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Crystal Castles

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Album Review

No matter how much Crystal Castles insist they're named after She-Ra's fortress and not the 1983 arcade favorite, thanks to the Atari sound chips in their keyboards, their music evokes vintage video game soundtracks — albeit ones that have been folded, spindled, and mutilated almost past recognition. On their self-titled debut, Crystal Castles (aka Ethan Kath and Alice Glass) hurl eight-bit bleeps, bloops, and noise as relentlessly as Space Invaders marching down a screen, turning these sounds into sometimes chaotic, sometimes moody synth pop with a jagged edge. Though their low-res synths can't help but sound nostalgic (and song titles like "Air War" and "Reckless" sound like forgotten games), Crystal Castles are fresher, more complex, and much less gimmicky than might be expected, especially for those familiar with only the band's singles. Granted, those singles are still some of Crystal Castles' definitive tracks: the darkly, violently catchy "Alice Practice" pits Glass' serrated but melodic shout-singing against rippling, strafing, and strobing synth onslaughts, and "Crimewave" gives that sound a brooding groove. However, Crystal Castles go wider and deeper on the rest of the album, teetering between order and chaos, noise and melody, and energy and atmosphere in ways that are unpredictable but consistently interesting. Glass is a chameleon, terrifying on one track and kittenish on another. She's a black-eyed, short-circuiting android on "Xxzxcuzx Me," singing of "robotic love" as her voice degrades into pixels almost as soon as she opens her mouth, and a spaced-out valley girl bopping to "Good Time"'s deceptively cheery pulse. Indeed, a remarkable amount of melancholy haunts Crystal Castles, from the eerie keening on the Knife-like opening track, "Untrust Us," to the danceable gloom of "Vanished" and the wistful, almost serene "Magic Spells" — all of which throw freakouts like the claustrophobic electro bump 'n' grind "Love and Caring" into even brasher contrast. By the time Crystal Castles wind down with "Tell Me What to Swallow"'s ethereal cooing and guitars, it's clear that Kath and Glass are already looking for more ways to expand on this familiar-sounding, edgy, innocent, menacing, bold, nuanced, and altogether striking debut.

Customer Reviews

Electro Punx

This album was a real surprise to me. It is so different and mixes electronica with punk with awesome results, with real rawness of bands like The Kills and Yeah Yeah Yeahs with an eletro edge of Robots in Disguise and Daft Punk. Stand out tracks to me are 'Untrust us', Crimewave', ' Courtship Dating' and 'Vanished'. brilliant. this album is a contender of newcomer of the year. Check it out now.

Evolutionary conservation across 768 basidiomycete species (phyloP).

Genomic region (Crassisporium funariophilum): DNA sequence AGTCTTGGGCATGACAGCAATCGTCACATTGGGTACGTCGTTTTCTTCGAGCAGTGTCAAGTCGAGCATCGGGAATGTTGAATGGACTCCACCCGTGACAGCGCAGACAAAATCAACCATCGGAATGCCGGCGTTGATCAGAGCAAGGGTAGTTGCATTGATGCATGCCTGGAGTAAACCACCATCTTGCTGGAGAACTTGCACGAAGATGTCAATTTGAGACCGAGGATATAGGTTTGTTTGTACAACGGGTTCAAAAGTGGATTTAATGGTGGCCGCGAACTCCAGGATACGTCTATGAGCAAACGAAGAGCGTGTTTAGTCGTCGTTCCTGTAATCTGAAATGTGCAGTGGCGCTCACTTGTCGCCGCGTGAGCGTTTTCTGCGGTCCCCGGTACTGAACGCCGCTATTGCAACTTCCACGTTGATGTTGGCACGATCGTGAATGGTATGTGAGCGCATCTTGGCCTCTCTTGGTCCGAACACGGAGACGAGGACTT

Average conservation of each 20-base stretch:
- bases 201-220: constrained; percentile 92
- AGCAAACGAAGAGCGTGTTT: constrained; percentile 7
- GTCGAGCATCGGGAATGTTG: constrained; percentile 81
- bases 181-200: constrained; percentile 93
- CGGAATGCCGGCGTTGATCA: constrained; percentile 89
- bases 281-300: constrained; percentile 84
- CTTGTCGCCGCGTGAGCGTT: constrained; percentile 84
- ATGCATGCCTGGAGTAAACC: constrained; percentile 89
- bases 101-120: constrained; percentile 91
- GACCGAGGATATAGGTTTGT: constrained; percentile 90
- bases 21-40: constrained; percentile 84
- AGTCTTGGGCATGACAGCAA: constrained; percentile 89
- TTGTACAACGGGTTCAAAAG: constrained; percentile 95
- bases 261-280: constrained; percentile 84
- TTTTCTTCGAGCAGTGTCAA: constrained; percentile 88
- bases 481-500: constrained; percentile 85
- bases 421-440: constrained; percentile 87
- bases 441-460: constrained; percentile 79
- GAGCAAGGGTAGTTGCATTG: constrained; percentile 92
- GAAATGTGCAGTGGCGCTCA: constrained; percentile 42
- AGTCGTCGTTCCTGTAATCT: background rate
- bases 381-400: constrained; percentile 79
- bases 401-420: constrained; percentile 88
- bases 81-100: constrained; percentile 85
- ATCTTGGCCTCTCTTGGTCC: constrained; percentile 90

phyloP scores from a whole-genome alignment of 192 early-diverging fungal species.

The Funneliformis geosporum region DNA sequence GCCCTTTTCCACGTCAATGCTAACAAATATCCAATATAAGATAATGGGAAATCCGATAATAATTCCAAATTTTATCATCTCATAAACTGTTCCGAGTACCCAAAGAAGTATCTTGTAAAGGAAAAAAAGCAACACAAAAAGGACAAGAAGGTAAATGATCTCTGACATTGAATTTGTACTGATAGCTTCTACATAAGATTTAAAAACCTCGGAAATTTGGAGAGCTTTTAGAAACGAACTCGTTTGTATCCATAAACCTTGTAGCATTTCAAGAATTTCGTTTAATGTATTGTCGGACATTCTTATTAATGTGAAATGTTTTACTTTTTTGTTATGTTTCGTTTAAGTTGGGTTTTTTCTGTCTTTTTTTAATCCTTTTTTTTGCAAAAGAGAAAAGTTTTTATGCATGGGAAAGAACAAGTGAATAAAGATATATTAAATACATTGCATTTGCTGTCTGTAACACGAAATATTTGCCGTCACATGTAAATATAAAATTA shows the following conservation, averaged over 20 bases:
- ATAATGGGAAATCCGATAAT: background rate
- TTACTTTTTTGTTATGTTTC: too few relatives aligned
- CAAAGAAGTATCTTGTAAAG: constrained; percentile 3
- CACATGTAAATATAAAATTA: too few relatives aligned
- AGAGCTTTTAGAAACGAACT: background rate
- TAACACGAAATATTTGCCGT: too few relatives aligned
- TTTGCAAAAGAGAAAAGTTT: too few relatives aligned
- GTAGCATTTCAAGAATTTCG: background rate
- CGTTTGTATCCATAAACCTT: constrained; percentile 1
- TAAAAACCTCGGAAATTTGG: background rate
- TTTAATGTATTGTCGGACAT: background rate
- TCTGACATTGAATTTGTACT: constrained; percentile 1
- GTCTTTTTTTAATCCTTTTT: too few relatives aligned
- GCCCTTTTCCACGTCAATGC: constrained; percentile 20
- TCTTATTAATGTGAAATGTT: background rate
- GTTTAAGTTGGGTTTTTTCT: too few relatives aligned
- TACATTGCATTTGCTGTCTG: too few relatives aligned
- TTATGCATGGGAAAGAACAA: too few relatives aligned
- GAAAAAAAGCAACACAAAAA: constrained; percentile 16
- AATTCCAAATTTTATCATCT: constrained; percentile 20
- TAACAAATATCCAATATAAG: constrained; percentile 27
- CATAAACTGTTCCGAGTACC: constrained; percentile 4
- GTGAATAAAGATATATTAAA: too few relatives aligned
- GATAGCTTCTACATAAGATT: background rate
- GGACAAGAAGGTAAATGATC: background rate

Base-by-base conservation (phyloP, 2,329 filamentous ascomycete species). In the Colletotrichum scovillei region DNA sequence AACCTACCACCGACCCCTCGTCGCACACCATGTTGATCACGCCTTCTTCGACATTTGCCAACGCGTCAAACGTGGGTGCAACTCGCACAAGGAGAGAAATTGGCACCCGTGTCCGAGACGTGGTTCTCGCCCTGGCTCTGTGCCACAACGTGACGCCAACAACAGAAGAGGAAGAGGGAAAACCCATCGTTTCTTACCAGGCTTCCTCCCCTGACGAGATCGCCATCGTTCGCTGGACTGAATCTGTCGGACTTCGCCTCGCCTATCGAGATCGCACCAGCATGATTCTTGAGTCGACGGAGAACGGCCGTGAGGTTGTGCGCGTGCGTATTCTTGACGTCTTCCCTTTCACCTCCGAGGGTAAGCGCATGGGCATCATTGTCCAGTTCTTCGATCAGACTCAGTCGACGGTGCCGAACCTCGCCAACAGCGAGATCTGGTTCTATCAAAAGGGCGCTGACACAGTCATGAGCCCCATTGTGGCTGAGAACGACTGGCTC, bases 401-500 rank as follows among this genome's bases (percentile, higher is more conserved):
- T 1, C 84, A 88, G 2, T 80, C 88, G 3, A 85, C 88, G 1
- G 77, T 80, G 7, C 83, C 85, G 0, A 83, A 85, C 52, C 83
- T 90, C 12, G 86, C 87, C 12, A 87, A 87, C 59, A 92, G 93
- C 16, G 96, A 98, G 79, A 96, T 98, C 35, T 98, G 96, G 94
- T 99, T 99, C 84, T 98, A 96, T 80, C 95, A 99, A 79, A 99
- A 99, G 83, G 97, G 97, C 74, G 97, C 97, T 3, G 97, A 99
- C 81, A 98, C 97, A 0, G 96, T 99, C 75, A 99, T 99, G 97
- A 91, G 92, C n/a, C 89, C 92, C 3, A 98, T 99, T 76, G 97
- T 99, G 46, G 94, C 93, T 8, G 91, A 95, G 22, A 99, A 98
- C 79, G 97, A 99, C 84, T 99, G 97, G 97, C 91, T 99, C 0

Begins brash, but borders on boring.

Crystal Castles bring (sigh, yet again) a neon, trashy yet nontheless melancholic record to today's retro-electro music scene, combining downtempo minimal house grooves with colourful, acidic synth hooks and their trademark Games-Arcade sound world. Although this, their debut album, is a whole lot of fun to start with, it's not long before a pattern emerges, with that same four-to-the-floor groove appearing so frequently as to eventually begin grinding the nerves. Despite the solid, if not repetitive production work of Ethan Kath, it's Alice Glass' grating, distorted, whining, incomprehensible, cliched vocals that slowly undermine your appreciation of Crystal Castle's work. If it weren't for the more catchy, danceable tracks ('Trash Hologram', 'Alice Practice' and 'Knights', in which Kath cleverly turns the sampled sobs of a woman into the track's main melody), and the somewhat refreshing (yet ultimately unfulfilling) guitar atmospherica of 'Tell Me What To Swallow', I can't see what would stop this duo being labelled as bland and depressing, which they ultimately are.

Catchy, interesting album

There are some really great tracks on display here. Although I don't get the success of Alice Practice, on the whole this is a cool, well-written set of songs, and those who complain about the vocals are basing that mainly on Alice Practice (only a couple of other songs echo that harsh distorted style). Definitely worth buying.


Formed: 2003 in Toronto, Ontario, Canada

Genre: Electronic

Years Active: '00s, '10s

Fusing lo-res electronic noise and pop hooks so effortlessly that it can seem accidental, Crystal Castles began as producer/multi-instrumentalist Ethan Kath's solo project in late 2003. Kath got the moniker from the name of She-Ra's dwelling in the He-Man and Masters of the Universe cartoon series; it's also the name of a 1983 Atari video game, which is oddly appropriate, considering that one component of the band's distinctive sound comes from a keyboard modified with an Atari 5200 sound chip. When...
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Crystal Castles, Crystal Castles
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  • £4.99
  • Genres: Dance, Music, Electronic
  • Released: 28 April 2008

Customer Ratings

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